“Shale Gas is a resource with huge potential to broaden the UK’s energy mix. We want to create the right conditions for industry to explore and unlock that potential in a way that allows communities to share in the benefits”
Chancellor George Osborne (19 July 2013)
In a bid to start the dash for shale gas the government has this month published new planning guidance for shale gas and other onshore oil and gas developments in England, alongside proposals for a new tax regime for shale gas.
The new planning guidance places the responsibility for decision making for shale gas and other onshore oil and gas applications firmly with the local minerals planning authorities. This reflects the commitment by the government to a locally led planning process. The guidance examines the planning issues arising from the 3 phases of hydrocarbon extraction - exploration, testing (appraisal), and production. It sets out the planning and environmental considerations to be taken into account in determining such applications and explains the procedures to be followed by the gas industry in order to both safeguard the environment and to provide certainty and reassurance to local communities. It also explains the planning framework within which minerals planning authorities will interact with other regulatory bodies such as the Department of Energy and Climate Change, the Environment Agency and the Heath and Safety Executive, on such issues as the granting of petroleum licences and environmental permits, the mitigation of seismic risks, the protection of ground water and health and safety issues surrounding the design, construction and operation of the wells.
Specific issues addressed by the guidance include:
the role of local minerals plans to make provision for extraction of hydrocarbons including shale gas;
the benefits of pre-application discussions with the relevant minerals planning authority and the Environment Agency;
the need for an environmental impact assessment, the use of screening and scoping opinions and the extent of the geographical area to be covered by the assessment;
the extent of the exploratory activity to be included in any application;
the principal environmental issues of hydrocarbon extraction to be addressed by minerals planning authorities;
the weight to be given to economic need in determining such applications; and
restoration and aftercare requirements including the use of conditions and /or section 106 agreements.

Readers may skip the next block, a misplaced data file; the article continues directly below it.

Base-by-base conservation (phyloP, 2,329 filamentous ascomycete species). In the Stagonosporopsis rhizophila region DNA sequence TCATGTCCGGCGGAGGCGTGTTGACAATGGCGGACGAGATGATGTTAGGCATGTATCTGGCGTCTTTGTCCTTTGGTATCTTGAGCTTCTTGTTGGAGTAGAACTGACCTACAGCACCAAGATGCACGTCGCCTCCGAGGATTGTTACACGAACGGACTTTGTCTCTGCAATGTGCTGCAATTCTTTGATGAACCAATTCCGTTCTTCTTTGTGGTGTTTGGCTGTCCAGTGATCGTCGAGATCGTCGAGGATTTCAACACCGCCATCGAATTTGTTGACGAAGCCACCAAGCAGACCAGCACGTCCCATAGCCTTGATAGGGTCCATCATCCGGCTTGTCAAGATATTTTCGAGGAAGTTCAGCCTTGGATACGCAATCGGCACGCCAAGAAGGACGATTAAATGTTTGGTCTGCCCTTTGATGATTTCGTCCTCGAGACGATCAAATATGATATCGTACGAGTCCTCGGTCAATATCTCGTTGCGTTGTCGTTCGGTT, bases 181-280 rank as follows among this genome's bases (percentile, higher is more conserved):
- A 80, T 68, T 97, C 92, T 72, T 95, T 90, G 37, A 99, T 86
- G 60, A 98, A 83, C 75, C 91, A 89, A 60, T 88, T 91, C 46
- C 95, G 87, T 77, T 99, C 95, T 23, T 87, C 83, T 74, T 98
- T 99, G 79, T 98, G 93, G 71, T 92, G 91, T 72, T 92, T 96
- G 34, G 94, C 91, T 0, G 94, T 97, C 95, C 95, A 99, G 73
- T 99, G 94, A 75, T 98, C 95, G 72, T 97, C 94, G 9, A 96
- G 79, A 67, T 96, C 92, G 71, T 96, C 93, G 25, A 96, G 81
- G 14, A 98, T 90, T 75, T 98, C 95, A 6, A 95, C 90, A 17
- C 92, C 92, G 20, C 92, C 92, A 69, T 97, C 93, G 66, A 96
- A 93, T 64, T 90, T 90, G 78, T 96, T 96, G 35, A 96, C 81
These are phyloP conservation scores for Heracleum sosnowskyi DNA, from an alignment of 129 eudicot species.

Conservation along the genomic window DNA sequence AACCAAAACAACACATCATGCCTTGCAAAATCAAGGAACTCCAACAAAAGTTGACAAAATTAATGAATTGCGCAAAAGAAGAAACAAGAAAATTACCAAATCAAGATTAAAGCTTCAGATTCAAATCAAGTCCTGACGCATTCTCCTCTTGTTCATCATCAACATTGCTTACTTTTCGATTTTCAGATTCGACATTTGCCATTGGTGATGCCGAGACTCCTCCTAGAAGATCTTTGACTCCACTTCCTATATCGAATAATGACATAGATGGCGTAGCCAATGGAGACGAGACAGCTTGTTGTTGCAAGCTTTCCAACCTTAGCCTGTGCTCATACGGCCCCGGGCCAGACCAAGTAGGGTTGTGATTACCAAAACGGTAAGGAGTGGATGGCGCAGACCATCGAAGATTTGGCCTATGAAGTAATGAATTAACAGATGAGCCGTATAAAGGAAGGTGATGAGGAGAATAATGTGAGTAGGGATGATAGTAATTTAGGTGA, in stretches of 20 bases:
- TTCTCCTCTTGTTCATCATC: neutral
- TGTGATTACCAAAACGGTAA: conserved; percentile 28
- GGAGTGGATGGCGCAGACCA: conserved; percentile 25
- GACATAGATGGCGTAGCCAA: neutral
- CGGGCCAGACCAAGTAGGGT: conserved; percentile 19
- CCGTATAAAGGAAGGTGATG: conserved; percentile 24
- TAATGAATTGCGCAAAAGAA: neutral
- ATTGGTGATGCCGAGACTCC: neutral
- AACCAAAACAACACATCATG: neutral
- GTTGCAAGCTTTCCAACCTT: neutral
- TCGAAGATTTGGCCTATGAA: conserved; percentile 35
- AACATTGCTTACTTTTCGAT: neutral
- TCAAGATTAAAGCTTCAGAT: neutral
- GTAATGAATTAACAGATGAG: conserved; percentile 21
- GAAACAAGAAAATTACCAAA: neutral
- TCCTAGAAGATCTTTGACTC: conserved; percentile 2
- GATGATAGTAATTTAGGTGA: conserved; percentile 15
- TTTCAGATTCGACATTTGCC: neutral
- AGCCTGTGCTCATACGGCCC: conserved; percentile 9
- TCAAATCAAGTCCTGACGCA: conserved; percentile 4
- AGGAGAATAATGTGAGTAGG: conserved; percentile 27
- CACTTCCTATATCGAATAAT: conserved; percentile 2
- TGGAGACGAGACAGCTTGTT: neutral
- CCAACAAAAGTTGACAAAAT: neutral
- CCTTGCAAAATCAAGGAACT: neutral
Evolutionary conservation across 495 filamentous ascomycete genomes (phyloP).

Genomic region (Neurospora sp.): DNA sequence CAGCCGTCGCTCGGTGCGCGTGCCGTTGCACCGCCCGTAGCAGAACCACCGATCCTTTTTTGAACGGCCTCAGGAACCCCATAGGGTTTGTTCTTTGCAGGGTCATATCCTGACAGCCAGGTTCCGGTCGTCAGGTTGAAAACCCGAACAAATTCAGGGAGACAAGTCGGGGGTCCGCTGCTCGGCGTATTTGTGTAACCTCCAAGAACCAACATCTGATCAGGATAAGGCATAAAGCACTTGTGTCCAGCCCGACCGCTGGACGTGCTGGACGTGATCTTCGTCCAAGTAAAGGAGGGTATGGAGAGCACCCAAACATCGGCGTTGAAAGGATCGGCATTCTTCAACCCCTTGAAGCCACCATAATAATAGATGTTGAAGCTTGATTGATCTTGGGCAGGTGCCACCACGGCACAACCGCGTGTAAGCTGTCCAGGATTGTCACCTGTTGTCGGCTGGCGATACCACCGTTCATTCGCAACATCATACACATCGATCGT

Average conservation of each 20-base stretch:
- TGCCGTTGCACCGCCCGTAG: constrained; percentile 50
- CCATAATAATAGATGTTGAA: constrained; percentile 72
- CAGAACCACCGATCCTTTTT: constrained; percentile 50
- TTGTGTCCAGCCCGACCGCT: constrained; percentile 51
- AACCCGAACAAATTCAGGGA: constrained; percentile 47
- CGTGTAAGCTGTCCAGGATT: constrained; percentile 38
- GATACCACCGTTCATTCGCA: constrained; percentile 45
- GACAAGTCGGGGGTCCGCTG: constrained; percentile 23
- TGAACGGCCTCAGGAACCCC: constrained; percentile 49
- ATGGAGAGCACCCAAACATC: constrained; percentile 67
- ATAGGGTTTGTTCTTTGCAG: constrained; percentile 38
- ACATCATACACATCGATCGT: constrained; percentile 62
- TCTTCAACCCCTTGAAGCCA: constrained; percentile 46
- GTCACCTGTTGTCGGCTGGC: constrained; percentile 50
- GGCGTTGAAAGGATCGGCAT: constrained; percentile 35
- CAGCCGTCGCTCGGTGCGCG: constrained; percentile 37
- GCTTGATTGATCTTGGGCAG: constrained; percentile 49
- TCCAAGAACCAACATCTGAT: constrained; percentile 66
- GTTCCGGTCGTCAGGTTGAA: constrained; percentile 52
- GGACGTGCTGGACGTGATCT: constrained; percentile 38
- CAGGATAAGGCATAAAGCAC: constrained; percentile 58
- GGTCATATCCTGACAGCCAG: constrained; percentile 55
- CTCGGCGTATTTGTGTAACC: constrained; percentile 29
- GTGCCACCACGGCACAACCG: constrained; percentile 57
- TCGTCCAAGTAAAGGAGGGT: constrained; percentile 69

The guidance also includes model planning conditions for use by minerals planning authorities to control such developments and to mitigate any potential adverse environmental impacts.
It is intended that any specific application requirements for such development and the relevant fees for such applications will be dealt with in secondary legislation to be published in due course.
The guidance clarifies that shale gas will be dealt with under the current planning regime for minerals and will not be subject to some new bespoke regime. This seems to be consistent with the desire of the industry and a vote of confidence by the government that the current regime is flexible and robust enough to withstand the scrutiny it is likely to come under in the coming months.
The guidance is complemented by a proposed new tax regime for shale gas introduced by the Chancellor George Osborne in a recent consultation paper entitled “Harnessing the potential of the UK’s natural resources - a fiscal regime for shale gas”. The consultation period for this paper runs until 13 September 2013 and comments are invited from a wide range of stakeholders. It is intended that any new legislation will be introduced in the Finance Bill 2014.
The government hopes that the combination of these measures will support and encourage investment in the shale gas industry to enable shale gas to contribute to the UK energy supplies, assist in the creation of new employment opportunities and deliver increased tax revenues from the oil and gas industry.
Should you require further information about any of the matters contained within this alert or any advice on how these reforms may impact on your development proposals please contact the authors or your usual K&L Gates contacts.